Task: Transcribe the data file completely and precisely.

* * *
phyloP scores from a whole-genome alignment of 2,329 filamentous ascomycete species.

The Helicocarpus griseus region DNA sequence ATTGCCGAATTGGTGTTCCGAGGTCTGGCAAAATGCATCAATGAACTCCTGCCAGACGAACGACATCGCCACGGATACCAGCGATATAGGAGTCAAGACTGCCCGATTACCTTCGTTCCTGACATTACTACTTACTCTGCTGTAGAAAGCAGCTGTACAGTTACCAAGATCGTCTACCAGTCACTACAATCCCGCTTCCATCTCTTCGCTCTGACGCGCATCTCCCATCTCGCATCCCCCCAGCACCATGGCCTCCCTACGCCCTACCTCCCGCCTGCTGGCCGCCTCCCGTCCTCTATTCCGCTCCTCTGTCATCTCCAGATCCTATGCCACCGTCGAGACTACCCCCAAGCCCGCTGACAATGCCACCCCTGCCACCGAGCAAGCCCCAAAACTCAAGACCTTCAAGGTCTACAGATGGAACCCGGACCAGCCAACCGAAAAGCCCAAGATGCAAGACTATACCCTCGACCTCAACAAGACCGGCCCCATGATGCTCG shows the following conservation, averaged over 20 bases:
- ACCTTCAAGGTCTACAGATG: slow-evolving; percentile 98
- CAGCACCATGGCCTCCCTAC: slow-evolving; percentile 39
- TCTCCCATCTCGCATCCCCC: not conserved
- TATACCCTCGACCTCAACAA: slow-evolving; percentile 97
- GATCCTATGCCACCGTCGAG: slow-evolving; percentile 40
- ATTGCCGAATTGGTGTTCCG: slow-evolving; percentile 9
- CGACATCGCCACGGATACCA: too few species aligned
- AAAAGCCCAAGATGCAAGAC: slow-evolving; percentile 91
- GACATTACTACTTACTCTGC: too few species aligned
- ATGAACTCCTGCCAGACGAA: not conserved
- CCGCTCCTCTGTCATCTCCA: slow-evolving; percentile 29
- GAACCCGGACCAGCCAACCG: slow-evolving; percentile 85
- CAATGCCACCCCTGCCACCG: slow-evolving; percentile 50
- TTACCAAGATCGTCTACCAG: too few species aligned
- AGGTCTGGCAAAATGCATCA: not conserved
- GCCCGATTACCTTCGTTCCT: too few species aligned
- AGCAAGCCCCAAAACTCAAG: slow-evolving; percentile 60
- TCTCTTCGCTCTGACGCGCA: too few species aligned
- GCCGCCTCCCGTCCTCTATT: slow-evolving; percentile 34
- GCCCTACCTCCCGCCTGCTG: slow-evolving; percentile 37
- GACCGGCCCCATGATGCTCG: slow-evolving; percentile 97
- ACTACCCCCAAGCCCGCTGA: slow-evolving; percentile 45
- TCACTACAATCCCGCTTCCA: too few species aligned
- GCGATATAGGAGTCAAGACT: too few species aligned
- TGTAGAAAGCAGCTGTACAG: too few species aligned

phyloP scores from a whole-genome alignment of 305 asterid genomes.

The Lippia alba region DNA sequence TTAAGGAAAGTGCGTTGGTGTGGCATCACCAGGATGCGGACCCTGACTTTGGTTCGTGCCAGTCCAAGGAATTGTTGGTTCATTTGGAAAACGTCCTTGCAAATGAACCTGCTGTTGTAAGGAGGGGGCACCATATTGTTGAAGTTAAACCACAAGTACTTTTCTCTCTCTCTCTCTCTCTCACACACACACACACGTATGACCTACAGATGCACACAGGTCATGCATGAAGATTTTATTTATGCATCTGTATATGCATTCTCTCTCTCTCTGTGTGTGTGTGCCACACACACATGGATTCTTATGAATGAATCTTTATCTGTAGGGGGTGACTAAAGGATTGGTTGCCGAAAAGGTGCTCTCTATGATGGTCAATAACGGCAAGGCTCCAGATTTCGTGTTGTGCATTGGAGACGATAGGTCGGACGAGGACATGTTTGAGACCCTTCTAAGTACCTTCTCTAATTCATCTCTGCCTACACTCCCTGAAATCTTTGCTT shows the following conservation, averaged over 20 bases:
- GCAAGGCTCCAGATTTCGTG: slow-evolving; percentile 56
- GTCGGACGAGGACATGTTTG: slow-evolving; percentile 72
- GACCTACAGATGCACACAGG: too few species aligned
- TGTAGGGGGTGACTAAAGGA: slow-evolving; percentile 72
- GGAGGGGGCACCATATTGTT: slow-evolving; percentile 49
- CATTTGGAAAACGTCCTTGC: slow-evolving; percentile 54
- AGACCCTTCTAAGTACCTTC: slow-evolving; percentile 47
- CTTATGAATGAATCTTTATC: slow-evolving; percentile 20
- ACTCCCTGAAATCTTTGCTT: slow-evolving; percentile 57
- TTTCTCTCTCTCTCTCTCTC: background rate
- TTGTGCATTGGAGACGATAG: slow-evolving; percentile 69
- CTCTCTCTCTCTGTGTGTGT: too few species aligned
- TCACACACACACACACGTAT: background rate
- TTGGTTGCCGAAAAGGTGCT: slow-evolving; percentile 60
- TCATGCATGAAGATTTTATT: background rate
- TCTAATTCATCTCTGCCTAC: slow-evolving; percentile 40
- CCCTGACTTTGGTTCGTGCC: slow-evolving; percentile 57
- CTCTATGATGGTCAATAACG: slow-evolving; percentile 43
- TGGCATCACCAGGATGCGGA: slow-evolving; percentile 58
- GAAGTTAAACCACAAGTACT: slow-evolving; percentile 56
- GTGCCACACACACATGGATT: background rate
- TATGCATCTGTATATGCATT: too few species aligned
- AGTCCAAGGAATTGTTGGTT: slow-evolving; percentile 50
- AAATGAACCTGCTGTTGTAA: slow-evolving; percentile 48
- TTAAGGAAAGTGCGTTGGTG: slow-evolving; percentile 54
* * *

phyloP scores from a whole-genome alignment of 2,329 filamentous ascomycete species.

The Helicocarpus griseus region DNA sequence ATTGCCGAATTGGTGTTCCGAGGTCTGGCAAAATGCATCAATGAACTCCTGCCAGACGAACGACATCGCCACGGATACCAGCGATATAGGAGTCAAGACTGCCCGATTACCTTCGTTCCTGACATTACTACTTACTCTGCTGTAGAAAGCAGCTGTACAGTTACCAAGATCGTCTACCAGTCACTACAATCCCGCTTCCATCTCTTCGCTCTGACGCGCATCTCCCATCTCGCATCCCCCCAGCACCATGGCCTCCCTACGCCCTACCTCCCGCCTGCTGGCCGCCTCCCGTCCTCTATTCCGCTCCTCTGTCATCTCCAGATCCTATGCCACCGTCGAGACTACCCCCAAGCCCGCTGACAATGCCACCCCTGCCACCGAGCAAGCCCCAAAACTCAAGACCTTCAAGGTCTACAGATGGAACCCGGACCAGCCAACCGAAAAGCCCAAGATGCAAGACTATACCCTCGACCTCAACAAGACCGGCCCCATGATGCTCG shows the following conservation, averaged over 20 bases:
- ACCTTCAAGGTCTACAGATG: slow-evolving; percentile 98
- CAGCACCATGGCCTCCCTAC: slow-evolving; percentile 39
- TCTCCCATCTCGCATCCCCC: not conserved
- TATACCCTCGACCTCAACAA: slow-evolving; percentile 97
- GATCCTATGCCACCGTCGAG: slow-evolving; percentile 40
- ATTGCCGAATTGGTGTTCCG: slow-evolving; percentile 9
- CGACATCGCCACGGATACCA: too few species aligned
- AAAAGCCCAAGATGCAAGAC: slow-evolving; percentile 91
- GACATTACTACTTACTCTGC: too few species aligned
- ATGAACTCCTGCCAGACGAA: not conserved
- CCGCTCCTCTGTCATCTCCA: slow-evolving; percentile 29
- GAACCCGGACCAGCCAACCG: slow-evolving; percentile 85
- CAATGCCACCCCTGCCACCG: slow-evolving; percentile 50
- TTACCAAGATCGTCTACCAG: too few species aligned
- AGGTCTGGCAAAATGCATCA: not conserved
- GCCCGATTACCTTCGTTCCT: too few species aligned
- AGCAAGCCCCAAAACTCAAG: slow-evolving; percentile 60
- TCTCTTCGCTCTGACGCGCA: too few species aligned
- GCCGCCTCCCGTCCTCTATT: slow-evolving; percentile 34
- GCCCTACCTCCCGCCTGCTG: slow-evolving; percentile 37
- GACCGGCCCCATGATGCTCG: slow-evolving; percentile 97
- ACTACCCCCAAGCCCGCTGA: slow-evolving; percentile 45
- TCACTACAATCCCGCTTCCA: too few species aligned
- GCGATATAGGAGTCAAGACT: too few species aligned
- TGTAGAAAGCAGCTGTACAG: too few species aligned

phyloP scores from a whole-genome alignment of 305 asterid genomes.

The Lippia alba region DNA sequence TTAAGGAAAGTGCGTTGGTGTGGCATCACCAGGATGCGGACCCTGACTTTGGTTCGTGCCAGTCCAAGGAATTGTTGGTTCATTTGGAAAACGTCCTTGCAAATGAACCTGCTGTTGTAAGGAGGGGGCACCATATTGTTGAAGTTAAACCACAAGTACTTTTCTCTCTCTCTCTCTCTCTCACACACACACACACGTATGACCTACAGATGCACACAGGTCATGCATGAAGATTTTATTTATGCATCTGTATATGCATTCTCTCTCTCTCTGTGTGTGTGTGCCACACACACATGGATTCTTATGAATGAATCTTTATCTGTAGGGGGTGACTAAAGGATTGGTTGCCGAAAAGGTGCTCTCTATGATGGTCAATAACGGCAAGGCTCCAGATTTCGTGTTGTGCATTGGAGACGATAGGTCGGACGAGGACATGTTTGAGACCCTTCTAAGTACCTTCTCTAATTCATCTCTGCCTACACTCCCTGAAATCTTTGCTT shows the following conservation, averaged over 20 bases:
- GCAAGGCTCCAGATTTCGTG: slow-evolving; percentile 56
- GTCGGACGAGGACATGTTTG: slow-evolving; percentile 72
- GACCTACAGATGCACACAGG: too few species aligned
- TGTAGGGGGTGACTAAAGGA: slow-evolving; percentile 72
- GGAGGGGGCACCATATTGTT: slow-evolving; percentile 49
- CATTTGGAAAACGTCCTTGC: slow-evolving; percentile 54
- AGACCCTTCTAAGTACCTTC: slow-evolving; percentile 47
- CTTATGAATGAATCTTTATC: slow-evolving; percentile 20
- ACTCCCTGAAATCTTTGCTT: slow-evolving; percentile 57
- TTTCTCTCTCTCTCTCTCTC: background rate
- TTGTGCATTGGAGACGATAG: slow-evolving; percentile 69
- CTCTCTCTCTCTGTGTGTGT: too few species aligned
- TCACACACACACACACGTAT: background rate
- TTGGTTGCCGAAAAGGTGCT: slow-evolving; percentile 60
- TCATGCATGAAGATTTTATT: background rate
- TCTAATTCATCTCTGCCTAC: slow-evolving; percentile 40
- CCCTGACTTTGGTTCGTGCC: slow-evolving; percentile 57
- CTCTATGATGGTCAATAACG: slow-evolving; percentile 43
- TGGCATCACCAGGATGCGGA: slow-evolving; percentile 58
- GAAGTTAAACCACAAGTACT: slow-evolving; percentile 56
- GTGCCACACACACATGGATT: background rate
- TATGCATCTGTATATGCATT: too few species aligned
- AGTCCAAGGAATTGTTGGTT: slow-evolving; percentile 50
- AAATGAACCTGCTGTTGTAA: slow-evolving; percentile 48
- TTAAGGAAAGTGCGTTGGTG: slow-evolving; percentile 54